The South Korean giant, Samsung Electronics is considering spending over $10 billion to build an advanced new logic chipmaking plant in Austin, Texas, according to Bloomberg. The plant will most likely be making the most advanced processors in the world, the fabled 3-nanometer chips.
This comes as a response after TSMC announced they would be investing in a US-based $12 billion plant in Arizona and an ongoing dispute with the Democratic Party of South Korea.
Austin, Texas currently manufactures American 14-nanometer process nodes, which is multiple generations behind TSMC or Samsung.
Intel has suffered multiple setbacks with its 10 nm and 7 nm nodes over the last six years. With the introduction of the 3 nm by Samsung and TSMC in the coming years, Intel will be over 10 years behind Asia’s best.
Incoming Intel CEO Pat Gelsinger has conceded to TSMC and Samsung’s dominance and said outsourcing may be part of the company’s future, saying that although the company plans to continue producing the majority of its chips internally, it may outsource the manufacturing of “certain technologies and products” in 2023, the WSJ reports.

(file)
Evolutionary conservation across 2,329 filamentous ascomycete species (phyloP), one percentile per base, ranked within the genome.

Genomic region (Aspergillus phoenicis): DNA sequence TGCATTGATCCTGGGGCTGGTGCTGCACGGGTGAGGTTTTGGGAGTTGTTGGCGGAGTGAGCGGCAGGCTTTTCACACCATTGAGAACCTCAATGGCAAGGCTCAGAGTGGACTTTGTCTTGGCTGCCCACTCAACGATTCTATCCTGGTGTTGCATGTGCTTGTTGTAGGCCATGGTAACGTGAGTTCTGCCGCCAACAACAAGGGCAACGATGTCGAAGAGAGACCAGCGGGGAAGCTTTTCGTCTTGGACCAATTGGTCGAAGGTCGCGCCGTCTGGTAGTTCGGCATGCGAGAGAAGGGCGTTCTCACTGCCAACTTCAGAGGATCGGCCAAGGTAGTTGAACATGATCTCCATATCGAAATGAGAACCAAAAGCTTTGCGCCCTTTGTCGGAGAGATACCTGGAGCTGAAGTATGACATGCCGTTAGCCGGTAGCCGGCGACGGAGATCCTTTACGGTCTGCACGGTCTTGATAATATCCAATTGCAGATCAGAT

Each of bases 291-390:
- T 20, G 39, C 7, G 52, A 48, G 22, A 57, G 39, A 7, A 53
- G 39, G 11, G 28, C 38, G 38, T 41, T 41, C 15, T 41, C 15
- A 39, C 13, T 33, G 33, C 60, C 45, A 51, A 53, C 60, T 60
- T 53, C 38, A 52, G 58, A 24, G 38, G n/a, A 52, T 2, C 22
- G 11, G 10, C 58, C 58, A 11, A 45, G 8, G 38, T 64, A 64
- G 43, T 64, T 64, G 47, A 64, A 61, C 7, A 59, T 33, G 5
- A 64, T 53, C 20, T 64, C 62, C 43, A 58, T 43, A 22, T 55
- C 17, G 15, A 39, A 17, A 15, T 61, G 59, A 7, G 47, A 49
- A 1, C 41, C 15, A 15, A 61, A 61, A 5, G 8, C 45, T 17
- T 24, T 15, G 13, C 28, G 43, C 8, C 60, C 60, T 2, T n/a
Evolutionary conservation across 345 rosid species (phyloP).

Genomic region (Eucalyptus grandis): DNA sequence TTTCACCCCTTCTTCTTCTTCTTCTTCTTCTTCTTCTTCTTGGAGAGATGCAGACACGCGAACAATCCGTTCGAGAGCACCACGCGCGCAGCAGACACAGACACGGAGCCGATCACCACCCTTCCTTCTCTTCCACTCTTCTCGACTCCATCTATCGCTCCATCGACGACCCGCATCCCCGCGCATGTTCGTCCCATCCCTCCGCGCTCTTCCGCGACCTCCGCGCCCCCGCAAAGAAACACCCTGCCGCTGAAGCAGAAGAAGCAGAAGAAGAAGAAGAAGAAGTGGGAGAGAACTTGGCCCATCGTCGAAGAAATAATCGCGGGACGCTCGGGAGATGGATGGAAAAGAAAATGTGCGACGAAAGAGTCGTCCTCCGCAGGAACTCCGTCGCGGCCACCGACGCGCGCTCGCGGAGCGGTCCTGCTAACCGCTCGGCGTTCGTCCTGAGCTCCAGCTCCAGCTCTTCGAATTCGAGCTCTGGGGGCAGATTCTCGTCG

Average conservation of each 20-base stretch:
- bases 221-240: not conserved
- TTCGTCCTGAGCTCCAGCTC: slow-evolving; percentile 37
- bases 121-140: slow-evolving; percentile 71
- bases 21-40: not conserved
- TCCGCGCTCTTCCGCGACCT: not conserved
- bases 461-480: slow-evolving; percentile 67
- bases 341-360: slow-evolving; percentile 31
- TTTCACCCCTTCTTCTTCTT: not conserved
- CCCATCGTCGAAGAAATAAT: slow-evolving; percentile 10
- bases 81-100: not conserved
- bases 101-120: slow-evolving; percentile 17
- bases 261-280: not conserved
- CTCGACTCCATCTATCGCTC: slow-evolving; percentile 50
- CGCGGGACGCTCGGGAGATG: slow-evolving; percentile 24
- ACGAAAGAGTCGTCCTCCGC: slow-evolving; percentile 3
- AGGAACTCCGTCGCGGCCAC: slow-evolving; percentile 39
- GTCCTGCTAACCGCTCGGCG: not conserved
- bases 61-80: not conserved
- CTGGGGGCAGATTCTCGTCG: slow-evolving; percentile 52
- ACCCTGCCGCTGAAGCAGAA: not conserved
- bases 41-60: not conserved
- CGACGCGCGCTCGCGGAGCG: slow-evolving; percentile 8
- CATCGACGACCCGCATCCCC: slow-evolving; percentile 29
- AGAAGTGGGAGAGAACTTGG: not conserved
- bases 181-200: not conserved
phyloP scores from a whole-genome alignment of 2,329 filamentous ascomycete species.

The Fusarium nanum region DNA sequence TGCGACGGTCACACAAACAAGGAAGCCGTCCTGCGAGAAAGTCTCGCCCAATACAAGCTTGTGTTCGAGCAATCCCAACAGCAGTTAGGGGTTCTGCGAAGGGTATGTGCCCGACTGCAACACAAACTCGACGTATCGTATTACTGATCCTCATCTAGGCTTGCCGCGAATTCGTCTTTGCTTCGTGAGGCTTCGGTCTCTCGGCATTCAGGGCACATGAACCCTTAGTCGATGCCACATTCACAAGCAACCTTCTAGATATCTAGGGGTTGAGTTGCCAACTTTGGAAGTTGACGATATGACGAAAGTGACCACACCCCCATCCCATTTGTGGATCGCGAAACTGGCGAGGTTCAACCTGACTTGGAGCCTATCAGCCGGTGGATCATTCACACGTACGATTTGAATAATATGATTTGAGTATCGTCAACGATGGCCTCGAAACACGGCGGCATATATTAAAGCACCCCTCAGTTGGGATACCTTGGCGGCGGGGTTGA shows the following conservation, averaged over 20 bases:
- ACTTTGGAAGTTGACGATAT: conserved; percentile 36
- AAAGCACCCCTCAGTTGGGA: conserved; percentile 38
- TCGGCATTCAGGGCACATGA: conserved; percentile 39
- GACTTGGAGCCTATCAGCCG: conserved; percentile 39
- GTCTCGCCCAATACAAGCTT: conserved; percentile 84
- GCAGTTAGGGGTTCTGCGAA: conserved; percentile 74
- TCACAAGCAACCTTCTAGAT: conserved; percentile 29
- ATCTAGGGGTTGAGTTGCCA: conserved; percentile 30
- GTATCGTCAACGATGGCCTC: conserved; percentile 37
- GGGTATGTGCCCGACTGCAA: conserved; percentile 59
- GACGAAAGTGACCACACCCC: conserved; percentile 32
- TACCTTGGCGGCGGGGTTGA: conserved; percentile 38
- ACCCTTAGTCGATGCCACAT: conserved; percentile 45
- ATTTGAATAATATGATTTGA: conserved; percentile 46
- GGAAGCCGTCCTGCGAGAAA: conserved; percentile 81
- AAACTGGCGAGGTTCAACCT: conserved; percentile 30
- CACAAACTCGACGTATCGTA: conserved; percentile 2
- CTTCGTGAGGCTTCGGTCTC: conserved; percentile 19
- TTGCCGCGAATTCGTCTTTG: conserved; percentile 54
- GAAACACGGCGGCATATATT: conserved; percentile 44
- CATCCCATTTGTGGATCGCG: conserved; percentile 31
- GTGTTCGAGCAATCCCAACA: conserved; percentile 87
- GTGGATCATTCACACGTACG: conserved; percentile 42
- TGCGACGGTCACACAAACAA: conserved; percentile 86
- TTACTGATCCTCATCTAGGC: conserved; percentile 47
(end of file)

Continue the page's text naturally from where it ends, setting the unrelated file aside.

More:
Taiwan’s TSMC and Samsung are currently locked in a battle for technological supremacy. TSMC currently has the advantage with their 5 nm chips and is currently the only company in the world able to design and produce such a processor. From automobiles, smartphones to F-35 fighter jets; they all require 5 nm processors.
Samsung plans to invest $26 billion this year alone, an increase of $2 billion from last year. TSMC plans to invest $28 billion in 2021 as well. Both companies “smell blood” and plan to further their lead over Intel and consolidate their dominance in the industry.
Samsung is capitalizing on a growing trend for companies like Microsoft, Amazon, and Google to design their own chips and outsource manufacturing. Samsung already manufactures chips for Qualcomm and Nvidia, and reportedly close to signing a new deal with Intel, according to The Verge.
Further investments could be complicated by the availability of Samsung heir and de facto leader Jay Y. Lee, who was recently ordered back to prison for two years and six months on bribery charges. Lee’s ongoing dispute with the South Korean Democratic Party and President Moon Jae-in, led Samsung to move its advanced processor operations to Texas and avoid Democratic-controlled California altogether.